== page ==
Closer ties between the government's Computer Emergency Response Team and financial services firms saw reports of phishing attacks more than double in the June quarter.
The Crown agency responsible for tracking, monitoring and advising on cybersecurity incidents registered 455 phishing attacks in the three months through June, up from 196 in the March quarter. Some 337 of those attacks were about the financial services sector, which the agency put down to a closer working relationship with the industry.
The total number of incidents reported was 736, of which 112 were referred to police and nine to Netsafe. None were referred to the National Cyber Security Centre or Department of Internal Affairs in the quarter.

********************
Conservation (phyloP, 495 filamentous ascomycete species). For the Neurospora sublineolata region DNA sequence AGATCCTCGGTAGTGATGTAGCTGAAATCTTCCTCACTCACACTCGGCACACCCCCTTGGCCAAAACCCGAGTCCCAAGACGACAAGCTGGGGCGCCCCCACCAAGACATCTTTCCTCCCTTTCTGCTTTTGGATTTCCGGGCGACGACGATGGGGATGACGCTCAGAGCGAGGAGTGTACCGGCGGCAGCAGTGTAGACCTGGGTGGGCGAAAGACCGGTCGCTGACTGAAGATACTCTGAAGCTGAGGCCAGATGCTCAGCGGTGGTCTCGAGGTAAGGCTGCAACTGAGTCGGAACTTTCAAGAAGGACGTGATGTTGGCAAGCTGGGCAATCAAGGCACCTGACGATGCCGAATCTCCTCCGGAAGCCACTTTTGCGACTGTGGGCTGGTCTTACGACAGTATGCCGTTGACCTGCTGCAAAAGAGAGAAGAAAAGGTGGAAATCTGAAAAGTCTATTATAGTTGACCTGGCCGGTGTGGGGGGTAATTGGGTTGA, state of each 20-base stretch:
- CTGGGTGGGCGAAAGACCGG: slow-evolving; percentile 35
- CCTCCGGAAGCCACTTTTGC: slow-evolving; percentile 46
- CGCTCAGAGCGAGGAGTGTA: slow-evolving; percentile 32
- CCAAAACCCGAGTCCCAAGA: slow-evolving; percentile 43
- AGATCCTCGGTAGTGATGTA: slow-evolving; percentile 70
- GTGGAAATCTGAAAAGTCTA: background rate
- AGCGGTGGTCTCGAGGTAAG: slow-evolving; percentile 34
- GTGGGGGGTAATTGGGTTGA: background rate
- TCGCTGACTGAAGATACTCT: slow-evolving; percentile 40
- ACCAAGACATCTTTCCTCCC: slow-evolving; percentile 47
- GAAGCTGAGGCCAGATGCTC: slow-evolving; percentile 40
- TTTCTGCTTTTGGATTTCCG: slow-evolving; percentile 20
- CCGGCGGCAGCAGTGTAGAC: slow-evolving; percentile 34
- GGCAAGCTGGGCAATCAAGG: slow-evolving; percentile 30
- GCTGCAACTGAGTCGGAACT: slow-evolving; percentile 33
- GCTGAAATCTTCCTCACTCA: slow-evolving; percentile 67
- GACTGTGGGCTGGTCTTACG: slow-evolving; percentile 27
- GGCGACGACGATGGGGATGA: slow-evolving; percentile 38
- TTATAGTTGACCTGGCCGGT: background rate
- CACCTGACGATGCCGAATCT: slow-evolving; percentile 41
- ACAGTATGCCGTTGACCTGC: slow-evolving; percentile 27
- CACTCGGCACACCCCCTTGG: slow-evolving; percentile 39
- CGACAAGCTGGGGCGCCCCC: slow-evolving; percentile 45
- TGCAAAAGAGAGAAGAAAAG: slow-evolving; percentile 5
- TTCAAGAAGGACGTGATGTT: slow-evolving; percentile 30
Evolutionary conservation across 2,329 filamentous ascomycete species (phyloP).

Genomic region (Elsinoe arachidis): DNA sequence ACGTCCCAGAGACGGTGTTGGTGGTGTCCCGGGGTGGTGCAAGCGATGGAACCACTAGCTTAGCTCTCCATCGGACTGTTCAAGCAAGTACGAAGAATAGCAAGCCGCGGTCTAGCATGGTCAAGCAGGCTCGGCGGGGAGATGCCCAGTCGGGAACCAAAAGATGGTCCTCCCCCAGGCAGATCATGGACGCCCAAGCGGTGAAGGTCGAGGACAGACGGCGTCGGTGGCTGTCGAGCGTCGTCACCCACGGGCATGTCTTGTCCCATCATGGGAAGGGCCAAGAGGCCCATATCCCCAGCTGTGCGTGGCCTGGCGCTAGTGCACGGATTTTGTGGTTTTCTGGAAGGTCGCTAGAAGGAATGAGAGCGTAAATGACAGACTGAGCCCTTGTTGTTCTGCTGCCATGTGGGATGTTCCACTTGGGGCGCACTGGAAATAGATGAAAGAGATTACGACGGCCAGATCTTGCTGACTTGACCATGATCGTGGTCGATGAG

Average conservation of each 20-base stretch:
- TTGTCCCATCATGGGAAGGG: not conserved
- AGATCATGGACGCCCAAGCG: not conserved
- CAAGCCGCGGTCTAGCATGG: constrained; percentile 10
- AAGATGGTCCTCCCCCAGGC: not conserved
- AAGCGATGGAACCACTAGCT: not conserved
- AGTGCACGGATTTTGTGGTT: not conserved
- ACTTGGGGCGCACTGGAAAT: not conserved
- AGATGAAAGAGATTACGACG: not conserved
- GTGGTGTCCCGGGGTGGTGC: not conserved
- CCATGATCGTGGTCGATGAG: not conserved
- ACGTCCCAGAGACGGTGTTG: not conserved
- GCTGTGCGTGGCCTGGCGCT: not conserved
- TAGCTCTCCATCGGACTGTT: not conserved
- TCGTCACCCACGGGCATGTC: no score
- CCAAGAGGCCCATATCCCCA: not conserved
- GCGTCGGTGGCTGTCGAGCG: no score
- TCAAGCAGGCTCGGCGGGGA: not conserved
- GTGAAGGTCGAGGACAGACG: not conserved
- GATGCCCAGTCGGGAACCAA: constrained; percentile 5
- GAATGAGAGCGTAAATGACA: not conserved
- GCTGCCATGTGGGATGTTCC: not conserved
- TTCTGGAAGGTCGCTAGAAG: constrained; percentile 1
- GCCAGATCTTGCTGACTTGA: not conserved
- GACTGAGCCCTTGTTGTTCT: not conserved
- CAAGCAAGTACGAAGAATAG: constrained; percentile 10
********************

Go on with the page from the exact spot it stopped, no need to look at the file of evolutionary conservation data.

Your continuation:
Those led to $2.2 million of direct losses for people and organisations, again skewed to older demographics. Four incidents accounted for 77 per cent of those losses, of which two were scams, such as phone calls or ads designed to tricker users into installing fake software on their computers. Eleven scams and frauds were reported to agency - known as Cert NZ - in the quarter.
Director Rob Pope said the increased reporting indicated growing acceptance of the agency as the central portal for cyber-security issues. After a year of operating, it has been able to start sharing deeper analysis of identifiable weaknesses, such as helping an e-commerce firm shore up its internal security.
"We were able to help them identify the key areas where their website's security was falling short and to understand why these weaknesses hadn't been resolved by their temporary and partial fixes," Pope said. "With guidance from our team, they were able to take steps to resolve the weaknesses and keep the attacker out for good."
The government increased funding for Cert NZ in this year's budget, adding $3.9 million over four years to help prevent cybercrime.